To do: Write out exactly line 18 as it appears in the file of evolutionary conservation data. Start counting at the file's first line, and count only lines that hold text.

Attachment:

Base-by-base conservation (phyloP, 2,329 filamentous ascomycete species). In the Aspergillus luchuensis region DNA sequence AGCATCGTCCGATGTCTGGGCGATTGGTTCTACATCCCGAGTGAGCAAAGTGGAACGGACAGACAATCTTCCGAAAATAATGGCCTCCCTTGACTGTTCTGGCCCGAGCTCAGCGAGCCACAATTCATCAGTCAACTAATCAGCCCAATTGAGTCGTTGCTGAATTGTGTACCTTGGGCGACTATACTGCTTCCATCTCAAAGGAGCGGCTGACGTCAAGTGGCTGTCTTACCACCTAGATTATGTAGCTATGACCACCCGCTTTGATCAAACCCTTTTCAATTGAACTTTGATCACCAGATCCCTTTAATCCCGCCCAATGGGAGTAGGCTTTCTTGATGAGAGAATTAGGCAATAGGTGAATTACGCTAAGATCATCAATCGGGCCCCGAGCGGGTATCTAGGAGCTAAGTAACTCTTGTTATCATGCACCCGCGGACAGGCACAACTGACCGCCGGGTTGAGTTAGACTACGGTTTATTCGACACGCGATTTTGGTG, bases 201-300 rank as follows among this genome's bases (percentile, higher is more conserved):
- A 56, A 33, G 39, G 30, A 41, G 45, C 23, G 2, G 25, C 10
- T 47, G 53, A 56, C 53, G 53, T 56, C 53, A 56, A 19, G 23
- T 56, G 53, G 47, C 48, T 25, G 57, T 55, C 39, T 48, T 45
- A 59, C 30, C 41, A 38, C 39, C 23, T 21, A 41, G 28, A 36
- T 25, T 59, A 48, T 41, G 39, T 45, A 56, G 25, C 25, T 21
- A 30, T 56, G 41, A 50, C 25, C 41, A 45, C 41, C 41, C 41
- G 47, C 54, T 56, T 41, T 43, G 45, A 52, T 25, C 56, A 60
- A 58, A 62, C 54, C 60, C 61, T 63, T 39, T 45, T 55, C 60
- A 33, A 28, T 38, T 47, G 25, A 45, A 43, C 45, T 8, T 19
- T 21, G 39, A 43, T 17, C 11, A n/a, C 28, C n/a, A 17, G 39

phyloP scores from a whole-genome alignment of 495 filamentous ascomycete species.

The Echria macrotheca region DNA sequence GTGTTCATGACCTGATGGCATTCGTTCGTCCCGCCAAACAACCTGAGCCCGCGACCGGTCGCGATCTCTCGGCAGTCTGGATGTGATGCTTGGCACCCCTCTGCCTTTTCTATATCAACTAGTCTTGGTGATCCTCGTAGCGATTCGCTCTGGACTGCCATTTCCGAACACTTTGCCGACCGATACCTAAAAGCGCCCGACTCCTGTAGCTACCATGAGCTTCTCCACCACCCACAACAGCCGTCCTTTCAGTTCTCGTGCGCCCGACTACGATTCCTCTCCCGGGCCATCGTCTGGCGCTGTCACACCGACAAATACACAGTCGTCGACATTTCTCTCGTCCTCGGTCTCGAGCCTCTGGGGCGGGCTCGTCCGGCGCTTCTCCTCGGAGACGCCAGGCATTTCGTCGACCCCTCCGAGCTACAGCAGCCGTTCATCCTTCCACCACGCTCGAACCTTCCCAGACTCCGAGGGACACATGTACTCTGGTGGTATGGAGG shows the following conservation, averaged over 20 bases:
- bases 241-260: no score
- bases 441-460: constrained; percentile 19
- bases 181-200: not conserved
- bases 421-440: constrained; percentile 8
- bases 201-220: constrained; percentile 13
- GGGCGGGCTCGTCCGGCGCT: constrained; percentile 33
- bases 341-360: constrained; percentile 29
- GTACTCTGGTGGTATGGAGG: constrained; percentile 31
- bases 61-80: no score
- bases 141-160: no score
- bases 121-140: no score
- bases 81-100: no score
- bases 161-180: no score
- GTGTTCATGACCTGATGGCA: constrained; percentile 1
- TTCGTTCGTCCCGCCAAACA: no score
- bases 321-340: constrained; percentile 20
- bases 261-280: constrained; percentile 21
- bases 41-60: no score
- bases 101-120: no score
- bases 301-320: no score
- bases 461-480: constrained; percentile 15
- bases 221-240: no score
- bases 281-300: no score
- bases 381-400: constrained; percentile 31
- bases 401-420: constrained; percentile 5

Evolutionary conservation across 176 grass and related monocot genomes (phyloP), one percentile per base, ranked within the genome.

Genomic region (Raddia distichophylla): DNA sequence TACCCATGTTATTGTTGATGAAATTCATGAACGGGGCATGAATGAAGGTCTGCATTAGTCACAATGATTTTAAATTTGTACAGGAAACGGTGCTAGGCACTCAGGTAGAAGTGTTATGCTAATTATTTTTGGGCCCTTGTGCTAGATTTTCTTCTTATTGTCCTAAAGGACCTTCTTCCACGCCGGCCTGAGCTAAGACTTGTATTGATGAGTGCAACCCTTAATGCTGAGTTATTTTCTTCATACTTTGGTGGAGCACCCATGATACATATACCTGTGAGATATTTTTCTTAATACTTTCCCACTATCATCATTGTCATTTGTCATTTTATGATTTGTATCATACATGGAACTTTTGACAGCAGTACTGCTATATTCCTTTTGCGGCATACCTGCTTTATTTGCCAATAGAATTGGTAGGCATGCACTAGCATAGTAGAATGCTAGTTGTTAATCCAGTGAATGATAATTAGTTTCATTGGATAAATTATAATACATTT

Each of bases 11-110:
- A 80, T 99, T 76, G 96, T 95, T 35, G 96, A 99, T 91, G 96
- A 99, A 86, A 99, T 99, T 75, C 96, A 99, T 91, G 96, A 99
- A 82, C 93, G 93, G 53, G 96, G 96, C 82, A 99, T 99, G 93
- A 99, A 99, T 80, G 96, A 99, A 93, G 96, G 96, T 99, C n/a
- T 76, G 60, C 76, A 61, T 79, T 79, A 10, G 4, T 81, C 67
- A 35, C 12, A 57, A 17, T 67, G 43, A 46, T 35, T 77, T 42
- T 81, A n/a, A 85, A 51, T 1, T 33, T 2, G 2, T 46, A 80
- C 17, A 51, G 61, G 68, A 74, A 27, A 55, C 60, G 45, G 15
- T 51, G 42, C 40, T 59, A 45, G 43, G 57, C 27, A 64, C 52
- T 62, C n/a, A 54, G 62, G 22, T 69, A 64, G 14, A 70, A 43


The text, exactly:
- bases 201-220: constrained; percentile 13